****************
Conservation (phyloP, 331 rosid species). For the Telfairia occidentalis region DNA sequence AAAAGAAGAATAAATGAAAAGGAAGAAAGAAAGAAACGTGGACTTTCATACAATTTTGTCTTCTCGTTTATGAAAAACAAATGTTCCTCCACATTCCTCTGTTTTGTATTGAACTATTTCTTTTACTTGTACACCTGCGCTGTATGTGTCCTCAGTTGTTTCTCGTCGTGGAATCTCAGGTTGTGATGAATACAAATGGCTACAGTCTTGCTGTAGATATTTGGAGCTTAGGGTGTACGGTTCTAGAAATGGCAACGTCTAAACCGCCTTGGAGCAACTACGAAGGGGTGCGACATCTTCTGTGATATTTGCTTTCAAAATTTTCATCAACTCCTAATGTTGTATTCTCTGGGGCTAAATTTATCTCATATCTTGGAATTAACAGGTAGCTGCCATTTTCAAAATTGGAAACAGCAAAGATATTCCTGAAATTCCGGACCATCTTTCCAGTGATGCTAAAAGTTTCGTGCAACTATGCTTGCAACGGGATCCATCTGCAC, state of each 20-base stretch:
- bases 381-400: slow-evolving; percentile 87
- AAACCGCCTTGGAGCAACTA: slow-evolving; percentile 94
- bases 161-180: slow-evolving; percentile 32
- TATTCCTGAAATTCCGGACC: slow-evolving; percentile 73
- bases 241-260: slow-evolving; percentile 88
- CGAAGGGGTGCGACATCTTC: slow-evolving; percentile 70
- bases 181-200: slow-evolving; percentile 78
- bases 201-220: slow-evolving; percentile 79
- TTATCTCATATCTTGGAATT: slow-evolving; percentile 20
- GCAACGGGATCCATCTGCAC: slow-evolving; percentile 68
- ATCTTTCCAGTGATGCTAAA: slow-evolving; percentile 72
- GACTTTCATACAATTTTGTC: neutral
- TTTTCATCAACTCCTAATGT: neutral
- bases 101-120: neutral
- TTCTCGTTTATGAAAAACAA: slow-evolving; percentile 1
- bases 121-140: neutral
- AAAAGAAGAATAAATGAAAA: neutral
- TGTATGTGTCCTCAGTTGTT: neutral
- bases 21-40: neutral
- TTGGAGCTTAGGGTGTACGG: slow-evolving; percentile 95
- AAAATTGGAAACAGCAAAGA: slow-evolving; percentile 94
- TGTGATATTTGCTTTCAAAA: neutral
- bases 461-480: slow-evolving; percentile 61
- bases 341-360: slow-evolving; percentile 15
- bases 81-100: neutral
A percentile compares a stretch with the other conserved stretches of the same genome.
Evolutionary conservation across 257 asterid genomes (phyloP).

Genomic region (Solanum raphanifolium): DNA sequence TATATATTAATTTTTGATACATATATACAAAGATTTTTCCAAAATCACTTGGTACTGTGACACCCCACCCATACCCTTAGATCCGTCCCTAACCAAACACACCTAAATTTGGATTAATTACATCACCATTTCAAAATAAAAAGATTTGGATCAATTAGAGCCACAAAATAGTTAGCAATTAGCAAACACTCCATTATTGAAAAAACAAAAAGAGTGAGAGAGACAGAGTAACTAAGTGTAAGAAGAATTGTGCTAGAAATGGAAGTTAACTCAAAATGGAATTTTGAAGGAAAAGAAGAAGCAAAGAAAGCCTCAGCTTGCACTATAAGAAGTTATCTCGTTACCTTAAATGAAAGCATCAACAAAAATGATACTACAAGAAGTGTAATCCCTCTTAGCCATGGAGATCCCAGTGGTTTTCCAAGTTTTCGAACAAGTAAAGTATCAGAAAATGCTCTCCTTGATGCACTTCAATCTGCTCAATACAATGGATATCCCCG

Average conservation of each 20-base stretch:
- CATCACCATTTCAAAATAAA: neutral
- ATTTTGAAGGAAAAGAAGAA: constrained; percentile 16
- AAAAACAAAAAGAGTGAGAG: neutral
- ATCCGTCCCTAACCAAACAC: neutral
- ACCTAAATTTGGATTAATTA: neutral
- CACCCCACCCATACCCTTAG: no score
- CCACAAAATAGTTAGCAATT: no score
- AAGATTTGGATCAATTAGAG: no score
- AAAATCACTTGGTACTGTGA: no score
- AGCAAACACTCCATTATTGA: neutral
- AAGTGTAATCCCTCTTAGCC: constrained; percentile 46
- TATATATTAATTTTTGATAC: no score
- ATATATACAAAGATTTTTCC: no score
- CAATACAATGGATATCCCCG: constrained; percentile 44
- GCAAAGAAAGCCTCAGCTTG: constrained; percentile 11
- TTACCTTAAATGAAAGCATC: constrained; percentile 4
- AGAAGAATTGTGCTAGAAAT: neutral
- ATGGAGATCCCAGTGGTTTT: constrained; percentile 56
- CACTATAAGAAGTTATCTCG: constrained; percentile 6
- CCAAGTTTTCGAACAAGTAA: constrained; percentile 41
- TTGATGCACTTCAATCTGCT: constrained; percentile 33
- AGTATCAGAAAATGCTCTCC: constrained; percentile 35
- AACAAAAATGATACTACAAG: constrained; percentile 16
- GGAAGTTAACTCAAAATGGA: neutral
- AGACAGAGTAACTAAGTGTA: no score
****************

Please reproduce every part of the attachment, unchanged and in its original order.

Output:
Conservation (phyloP, 331 rosid species). For the Telfairia occidentalis region DNA sequence AAAAGAAGAATAAATGAAAAGGAAGAAAGAAAGAAACGTGGACTTTCATACAATTTTGTCTTCTCGTTTATGAAAAACAAATGTTCCTCCACATTCCTCTGTTTTGTATTGAACTATTTCTTTTACTTGTACACCTGCGCTGTATGTGTCCTCAGTTGTTTCTCGTCGTGGAATCTCAGGTTGTGATGAATACAAATGGCTACAGTCTTGCTGTAGATATTTGGAGCTTAGGGTGTACGGTTCTAGAAATGGCAACGTCTAAACCGCCTTGGAGCAACTACGAAGGGGTGCGACATCTTCTGTGATATTTGCTTTCAAAATTTTCATCAACTCCTAATGTTGTATTCTCTGGGGCTAAATTTATCTCATATCTTGGAATTAACAGGTAGCTGCCATTTTCAAAATTGGAAACAGCAAAGATATTCCTGAAATTCCGGACCATCTTTCCAGTGATGCTAAAAGTTTCGTGCAACTATGCTTGCAACGGGATCCATCTGCAC, state of each 20-base stretch:
- bases 381-400: slow-evolving; percentile 87
- AAACCGCCTTGGAGCAACTA: slow-evolving; percentile 94
- bases 161-180: slow-evolving; percentile 32
- TATTCCTGAAATTCCGGACC: slow-evolving; percentile 73
- bases 241-260: slow-evolving; percentile 88
- CGAAGGGGTGCGACATCTTC: slow-evolving; percentile 70
- bases 181-200: slow-evolving; percentile 78
- bases 201-220: slow-evolving; percentile 79
- TTATCTCATATCTTGGAATT: slow-evolving; percentile 20
- GCAACGGGATCCATCTGCAC: slow-evolving; percentile 68
- ATCTTTCCAGTGATGCTAAA: slow-evolving; percentile 72
- GACTTTCATACAATTTTGTC: neutral
- TTTTCATCAACTCCTAATGT: neutral
- bases 101-120: neutral
- TTCTCGTTTATGAAAAACAA: slow-evolving; percentile 1
- bases 121-140: neutral
- AAAAGAAGAATAAATGAAAA: neutral
- TGTATGTGTCCTCAGTTGTT: neutral
- bases 21-40: neutral
- TTGGAGCTTAGGGTGTACGG: slow-evolving; percentile 95
- AAAATTGGAAACAGCAAAGA: slow-evolving; percentile 94
- TGTGATATTTGCTTTCAAAA: neutral
- bases 461-480: slow-evolving; percentile 61
- bases 341-360: slow-evolving; percentile 15
- bases 81-100: neutral
A percentile compares a stretch with the other conserved stretches of the same genome.
Evolutionary conservation across 257 asterid genomes (phyloP).

Genomic region (Solanum raphanifolium): DNA sequence TATATATTAATTTTTGATACATATATACAAAGATTTTTCCAAAATCACTTGGTACTGTGACACCCCACCCATACCCTTAGATCCGTCCCTAACCAAACACACCTAAATTTGGATTAATTACATCACCATTTCAAAATAAAAAGATTTGGATCAATTAGAGCCACAAAATAGTTAGCAATTAGCAAACACTCCATTATTGAAAAAACAAAAAGAGTGAGAGAGACAGAGTAACTAAGTGTAAGAAGAATTGTGCTAGAAATGGAAGTTAACTCAAAATGGAATTTTGAAGGAAAAGAAGAAGCAAAGAAAGCCTCAGCTTGCACTATAAGAAGTTATCTCGTTACCTTAAATGAAAGCATCAACAAAAATGATACTACAAGAAGTGTAATCCCTCTTAGCCATGGAGATCCCAGTGGTTTTCCAAGTTTTCGAACAAGTAAAGTATCAGAAAATGCTCTCCTTGATGCACTTCAATCTGCTCAATACAATGGATATCCCCG

Average conservation of each 20-base stretch:
- CATCACCATTTCAAAATAAA: neutral
- ATTTTGAAGGAAAAGAAGAA: constrained; percentile 16
- AAAAACAAAAAGAGTGAGAG: neutral
- ATCCGTCCCTAACCAAACAC: neutral
- ACCTAAATTTGGATTAATTA: neutral
- CACCCCACCCATACCCTTAG: no score
- CCACAAAATAGTTAGCAATT: no score
- AAGATTTGGATCAATTAGAG: no score
- AAAATCACTTGGTACTGTGA: no score
- AGCAAACACTCCATTATTGA: neutral
- AAGTGTAATCCCTCTTAGCC: constrained; percentile 46
- TATATATTAATTTTTGATAC: no score
- ATATATACAAAGATTTTTCC: no score
- CAATACAATGGATATCCCCG: constrained; percentile 44
- GCAAAGAAAGCCTCAGCTTG: constrained; percentile 11
- TTACCTTAAATGAAAGCATC: constrained; percentile 4
- AGAAGAATTGTGCTAGAAAT: neutral
- ATGGAGATCCCAGTGGTTTT: constrained; percentile 56
- CACTATAAGAAGTTATCTCG: constrained; percentile 6
- CCAAGTTTTCGAACAAGTAA: constrained; percentile 41
- TTGATGCACTTCAATCTGCT: constrained; percentile 33
- AGTATCAGAAAATGCTCTCC: constrained; percentile 35
- AACAAAAATGATACTACAAG: constrained; percentile 16
- GGAAGTTAACTCAAAATGGA: neutral
- AGACAGAGTAACTAAGTGTA: no score